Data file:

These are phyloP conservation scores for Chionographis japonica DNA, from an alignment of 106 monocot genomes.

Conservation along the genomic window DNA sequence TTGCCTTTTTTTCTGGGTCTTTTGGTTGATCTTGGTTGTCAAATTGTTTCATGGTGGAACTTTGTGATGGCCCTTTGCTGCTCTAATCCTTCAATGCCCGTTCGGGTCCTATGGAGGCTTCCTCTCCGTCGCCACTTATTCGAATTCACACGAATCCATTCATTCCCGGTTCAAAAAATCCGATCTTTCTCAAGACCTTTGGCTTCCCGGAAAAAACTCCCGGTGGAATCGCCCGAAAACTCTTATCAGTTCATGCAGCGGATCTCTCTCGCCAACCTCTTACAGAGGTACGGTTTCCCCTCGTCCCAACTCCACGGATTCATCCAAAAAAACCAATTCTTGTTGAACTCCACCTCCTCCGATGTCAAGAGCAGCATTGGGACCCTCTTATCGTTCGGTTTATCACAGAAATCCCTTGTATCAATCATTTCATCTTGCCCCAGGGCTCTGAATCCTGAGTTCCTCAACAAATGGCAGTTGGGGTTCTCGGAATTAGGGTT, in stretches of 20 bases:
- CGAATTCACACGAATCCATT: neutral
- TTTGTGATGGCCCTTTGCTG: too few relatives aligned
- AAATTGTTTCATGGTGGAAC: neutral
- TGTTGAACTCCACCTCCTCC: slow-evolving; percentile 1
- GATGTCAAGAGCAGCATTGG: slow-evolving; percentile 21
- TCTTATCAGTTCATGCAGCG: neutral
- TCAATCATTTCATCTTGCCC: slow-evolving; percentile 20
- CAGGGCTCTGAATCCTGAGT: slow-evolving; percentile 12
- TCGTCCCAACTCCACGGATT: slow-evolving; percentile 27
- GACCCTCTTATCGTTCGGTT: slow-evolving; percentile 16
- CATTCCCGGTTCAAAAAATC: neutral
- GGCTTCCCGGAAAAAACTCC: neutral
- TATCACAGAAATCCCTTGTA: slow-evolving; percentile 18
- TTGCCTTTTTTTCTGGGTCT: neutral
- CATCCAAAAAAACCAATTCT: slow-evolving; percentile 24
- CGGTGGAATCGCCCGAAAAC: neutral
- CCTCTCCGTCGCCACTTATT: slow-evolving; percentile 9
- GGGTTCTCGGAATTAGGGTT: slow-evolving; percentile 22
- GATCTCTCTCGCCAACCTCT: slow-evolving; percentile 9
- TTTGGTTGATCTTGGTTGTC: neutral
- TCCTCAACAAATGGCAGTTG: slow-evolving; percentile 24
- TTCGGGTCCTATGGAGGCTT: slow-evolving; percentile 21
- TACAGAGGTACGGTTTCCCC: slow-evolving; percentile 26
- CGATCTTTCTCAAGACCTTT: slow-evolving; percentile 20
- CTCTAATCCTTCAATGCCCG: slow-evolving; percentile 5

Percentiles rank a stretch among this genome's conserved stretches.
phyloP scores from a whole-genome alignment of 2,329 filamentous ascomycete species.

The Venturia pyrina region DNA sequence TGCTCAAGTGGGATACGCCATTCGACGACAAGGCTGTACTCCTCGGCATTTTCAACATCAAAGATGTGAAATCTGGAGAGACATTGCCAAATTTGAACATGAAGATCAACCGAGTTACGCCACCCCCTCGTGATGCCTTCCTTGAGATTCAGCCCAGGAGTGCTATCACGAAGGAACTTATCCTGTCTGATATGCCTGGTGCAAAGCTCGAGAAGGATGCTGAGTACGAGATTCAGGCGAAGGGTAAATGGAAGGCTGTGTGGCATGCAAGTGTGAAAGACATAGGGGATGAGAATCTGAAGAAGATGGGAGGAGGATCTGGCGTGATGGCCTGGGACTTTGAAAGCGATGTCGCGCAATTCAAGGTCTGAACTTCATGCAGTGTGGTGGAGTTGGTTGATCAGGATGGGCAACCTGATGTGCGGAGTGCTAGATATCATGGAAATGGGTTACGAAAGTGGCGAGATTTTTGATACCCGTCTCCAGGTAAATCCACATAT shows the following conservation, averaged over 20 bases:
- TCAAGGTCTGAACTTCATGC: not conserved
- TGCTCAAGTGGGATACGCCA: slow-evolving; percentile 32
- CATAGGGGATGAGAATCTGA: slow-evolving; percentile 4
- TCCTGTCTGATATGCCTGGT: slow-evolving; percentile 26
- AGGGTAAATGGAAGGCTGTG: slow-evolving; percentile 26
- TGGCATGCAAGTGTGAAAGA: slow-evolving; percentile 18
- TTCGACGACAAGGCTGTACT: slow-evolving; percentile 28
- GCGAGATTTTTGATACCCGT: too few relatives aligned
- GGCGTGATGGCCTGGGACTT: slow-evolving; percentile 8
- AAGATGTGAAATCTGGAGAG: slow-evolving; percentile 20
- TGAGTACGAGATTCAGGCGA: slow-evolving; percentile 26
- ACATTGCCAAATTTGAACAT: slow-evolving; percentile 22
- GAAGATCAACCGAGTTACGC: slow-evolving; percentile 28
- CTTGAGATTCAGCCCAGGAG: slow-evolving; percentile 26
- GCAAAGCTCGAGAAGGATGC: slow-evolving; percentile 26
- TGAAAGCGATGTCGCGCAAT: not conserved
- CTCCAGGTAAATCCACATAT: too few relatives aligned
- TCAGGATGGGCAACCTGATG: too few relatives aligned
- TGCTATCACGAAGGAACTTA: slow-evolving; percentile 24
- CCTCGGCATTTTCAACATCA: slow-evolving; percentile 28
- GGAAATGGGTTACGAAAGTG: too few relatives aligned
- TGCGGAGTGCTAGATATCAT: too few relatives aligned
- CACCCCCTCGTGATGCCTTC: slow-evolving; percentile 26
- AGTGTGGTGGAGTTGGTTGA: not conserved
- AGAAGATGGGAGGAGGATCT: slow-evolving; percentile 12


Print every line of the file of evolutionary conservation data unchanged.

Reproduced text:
These are phyloP conservation scores for Chionographis japonica DNA, from an alignment of 106 monocot genomes.

Conservation along the genomic window DNA sequence TTGCCTTTTTTTCTGGGTCTTTTGGTTGATCTTGGTTGTCAAATTGTTTCATGGTGGAACTTTGTGATGGCCCTTTGCTGCTCTAATCCTTCAATGCCCGTTCGGGTCCTATGGAGGCTTCCTCTCCGTCGCCACTTATTCGAATTCACACGAATCCATTCATTCCCGGTTCAAAAAATCCGATCTTTCTCAAGACCTTTGGCTTCCCGGAAAAAACTCCCGGTGGAATCGCCCGAAAACTCTTATCAGTTCATGCAGCGGATCTCTCTCGCCAACCTCTTACAGAGGTACGGTTTCCCCTCGTCCCAACTCCACGGATTCATCCAAAAAAACCAATTCTTGTTGAACTCCACCTCCTCCGATGTCAAGAGCAGCATTGGGACCCTCTTATCGTTCGGTTTATCACAGAAATCCCTTGTATCAATCATTTCATCTTGCCCCAGGGCTCTGAATCCTGAGTTCCTCAACAAATGGCAGTTGGGGTTCTCGGAATTAGGGTT, in stretches of 20 bases:
- CGAATTCACACGAATCCATT: neutral
- TTTGTGATGGCCCTTTGCTG: too few relatives aligned
- AAATTGTTTCATGGTGGAAC: neutral
- TGTTGAACTCCACCTCCTCC: slow-evolving; percentile 1
- GATGTCAAGAGCAGCATTGG: slow-evolving; percentile 21
- TCTTATCAGTTCATGCAGCG: neutral
- TCAATCATTTCATCTTGCCC: slow-evolving; percentile 20
- CAGGGCTCTGAATCCTGAGT: slow-evolving; percentile 12
- TCGTCCCAACTCCACGGATT: slow-evolving; percentile 27
- GACCCTCTTATCGTTCGGTT: slow-evolving; percentile 16
- CATTCCCGGTTCAAAAAATC: neutral
- GGCTTCCCGGAAAAAACTCC: neutral
- TATCACAGAAATCCCTTGTA: slow-evolving; percentile 18
- TTGCCTTTTTTTCTGGGTCT: neutral
- CATCCAAAAAAACCAATTCT: slow-evolving; percentile 24
- CGGTGGAATCGCCCGAAAAC: neutral
- CCTCTCCGTCGCCACTTATT: slow-evolving; percentile 9
- GGGTTCTCGGAATTAGGGTT: slow-evolving; percentile 22
- GATCTCTCTCGCCAACCTCT: slow-evolving; percentile 9
- TTTGGTTGATCTTGGTTGTC: neutral
- TCCTCAACAAATGGCAGTTG: slow-evolving; percentile 24
- TTCGGGTCCTATGGAGGCTT: slow-evolving; percentile 21
- TACAGAGGTACGGTTTCCCC: slow-evolving; percentile 26
- CGATCTTTCTCAAGACCTTT: slow-evolving; percentile 20
- CTCTAATCCTTCAATGCCCG: slow-evolving; percentile 5

Percentiles rank a stretch among this genome's conserved stretches.
phyloP scores from a whole-genome alignment of 2,329 filamentous ascomycete species.

The Venturia pyrina region DNA sequence TGCTCAAGTGGGATACGCCATTCGACGACAAGGCTGTACTCCTCGGCATTTTCAACATCAAAGATGTGAAATCTGGAGAGACATTGCCAAATTTGAACATGAAGATCAACCGAGTTACGCCACCCCCTCGTGATGCCTTCCTTGAGATTCAGCCCAGGAGTGCTATCACGAAGGAACTTATCCTGTCTGATATGCCTGGTGCAAAGCTCGAGAAGGATGCTGAGTACGAGATTCAGGCGAAGGGTAAATGGAAGGCTGTGTGGCATGCAAGTGTGAAAGACATAGGGGATGAGAATCTGAAGAAGATGGGAGGAGGATCTGGCGTGATGGCCTGGGACTTTGAAAGCGATGTCGCGCAATTCAAGGTCTGAACTTCATGCAGTGTGGTGGAGTTGGTTGATCAGGATGGGCAACCTGATGTGCGGAGTGCTAGATATCATGGAAATGGGTTACGAAAGTGGCGAGATTTTTGATACCCGTCTCCAGGTAAATCCACATAT shows the following conservation, averaged over 20 bases:
- TCAAGGTCTGAACTTCATGC: not conserved
- TGCTCAAGTGGGATACGCCA: slow-evolving; percentile 32
- CATAGGGGATGAGAATCTGA: slow-evolving; percentile 4
- TCCTGTCTGATATGCCTGGT: slow-evolving; percentile 26
- AGGGTAAATGGAAGGCTGTG: slow-evolving; percentile 26
- TGGCATGCAAGTGTGAAAGA: slow-evolving; percentile 18
- TTCGACGACAAGGCTGTACT: slow-evolving; percentile 28
- GCGAGATTTTTGATACCCGT: too few relatives aligned
- GGCGTGATGGCCTGGGACTT: slow-evolving; percentile 8
- AAGATGTGAAATCTGGAGAG: slow-evolving; percentile 20
- TGAGTACGAGATTCAGGCGA: slow-evolving; percentile 26
- ACATTGCCAAATTTGAACAT: slow-evolving; percentile 22
- GAAGATCAACCGAGTTACGC: slow-evolving; percentile 28
- CTTGAGATTCAGCCCAGGAG: slow-evolving; percentile 26
- GCAAAGCTCGAGAAGGATGC: slow-evolving; percentile 26
- TGAAAGCGATGTCGCGCAAT: not conserved
- CTCCAGGTAAATCCACATAT: too few relatives aligned
- TCAGGATGGGCAACCTGATG: too few relatives aligned
- TGCTATCACGAAGGAACTTA: slow-evolving; percentile 24
- CCTCGGCATTTTCAACATCA: slow-evolving; percentile 28
- GGAAATGGGTTACGAAAGTG: too few relatives aligned
- TGCGGAGTGCTAGATATCAT: too few relatives aligned
- CACCCCCTCGTGATGCCTTC: slow-evolving; percentile 26
- AGTGTGGTGGAGTTGGTTGA: not conserved
- AGAAGATGGGAGGAGGATCT: slow-evolving; percentile 12